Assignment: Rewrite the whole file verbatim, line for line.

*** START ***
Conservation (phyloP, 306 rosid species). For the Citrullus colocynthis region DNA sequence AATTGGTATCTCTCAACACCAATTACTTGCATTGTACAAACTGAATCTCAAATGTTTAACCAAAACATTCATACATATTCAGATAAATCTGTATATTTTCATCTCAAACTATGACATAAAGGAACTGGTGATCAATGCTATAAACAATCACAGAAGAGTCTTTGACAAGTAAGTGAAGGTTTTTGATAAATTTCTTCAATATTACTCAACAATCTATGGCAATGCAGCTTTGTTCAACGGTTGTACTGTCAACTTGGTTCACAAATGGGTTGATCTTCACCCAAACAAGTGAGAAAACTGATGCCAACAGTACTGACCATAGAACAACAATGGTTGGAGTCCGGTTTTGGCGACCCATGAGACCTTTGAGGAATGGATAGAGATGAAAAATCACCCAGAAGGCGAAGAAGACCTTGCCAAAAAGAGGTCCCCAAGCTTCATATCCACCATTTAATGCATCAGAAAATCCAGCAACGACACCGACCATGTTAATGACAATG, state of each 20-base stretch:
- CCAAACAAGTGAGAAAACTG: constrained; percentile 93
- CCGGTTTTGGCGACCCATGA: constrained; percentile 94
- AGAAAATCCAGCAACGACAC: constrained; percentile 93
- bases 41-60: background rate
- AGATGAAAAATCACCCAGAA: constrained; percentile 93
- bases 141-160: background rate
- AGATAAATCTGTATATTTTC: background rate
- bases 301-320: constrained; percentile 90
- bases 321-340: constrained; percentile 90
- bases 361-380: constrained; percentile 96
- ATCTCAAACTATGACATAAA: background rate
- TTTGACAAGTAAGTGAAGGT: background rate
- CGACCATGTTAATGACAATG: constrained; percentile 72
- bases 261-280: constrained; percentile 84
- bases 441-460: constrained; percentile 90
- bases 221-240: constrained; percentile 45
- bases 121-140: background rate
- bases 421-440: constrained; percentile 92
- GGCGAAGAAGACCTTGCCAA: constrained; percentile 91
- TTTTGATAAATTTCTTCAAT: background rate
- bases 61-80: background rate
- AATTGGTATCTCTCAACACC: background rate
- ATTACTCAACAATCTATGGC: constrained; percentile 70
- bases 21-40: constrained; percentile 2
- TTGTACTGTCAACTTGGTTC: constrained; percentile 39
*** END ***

Conservation (phyloP, 306 rosid species). For the Citrullus colocynthis region DNA sequence AATTGGTATCTCTCAACACCAATTACTTGCATTGTACAAACTGAATCTCAAATGTTTAACCAAAACATTCATACATATTCAGATAAATCTGTATATTTTCATCTCAAACTATGACATAAAGGAACTGGTGATCAATGCTATAAACAATCACAGAAGAGTCTTTGACAAGTAAGTGAAGGTTTTTGATAAATTTCTTCAATATTACTCAACAATCTATGGCAATGCAGCTTTGTTCAACGGTTGTACTGTCAACTTGGTTCACAAATGGGTTGATCTTCACCCAAACAAGTGAGAAAACTGATGCCAACAGTACTGACCATAGAACAACAATGGTTGGAGTCCGGTTTTGGCGACCCATGAGACCTTTGAGGAATGGATAGAGATGAAAAATCACCCAGAAGGCGAAGAAGACCTTGCCAAAAAGAGGTCCCCAAGCTTCATATCCACCATTTAATGCATCAGAAAATCCAGCAACGACACCGACCATGTTAATGACAATG, state of each 20-base stretch:
- CCAAACAAGTGAGAAAACTG: constrained; percentile 93
- CCGGTTTTGGCGACCCATGA: constrained; percentile 94
- AGAAAATCCAGCAACGACAC: constrained; percentile 93
- bases 41-60: background rate
- AGATGAAAAATCACCCAGAA: constrained; percentile 93
- bases 141-160: background rate
- AGATAAATCTGTATATTTTC: background rate
- bases 301-320: constrained; percentile 90
- bases 321-340: constrained; percentile 90
- bases 361-380: constrained; percentile 96
- ATCTCAAACTATGACATAAA: background rate
- TTTGACAAGTAAGTGAAGGT: background rate
- CGACCATGTTAATGACAATG: constrained; percentile 72
- bases 261-280: constrained; percentile 84
- bases 441-460: constrained; percentile 90
- bases 221-240: constrained; percentile 45
- bases 121-140: background rate
- bases 421-440: constrained; percentile 92
- GGCGAAGAAGACCTTGCCAA: constrained; percentile 91
- TTTTGATAAATTTCTTCAAT: background rate
- bases 61-80: background rate
- AATTGGTATCTCTCAACACC: background rate
- ATTACTCAACAATCTATGGC: constrained; percentile 70
- bases 21-40: constrained; percentile 2
- TTGTACTGTCAACTTGGTTC: constrained; percentile 39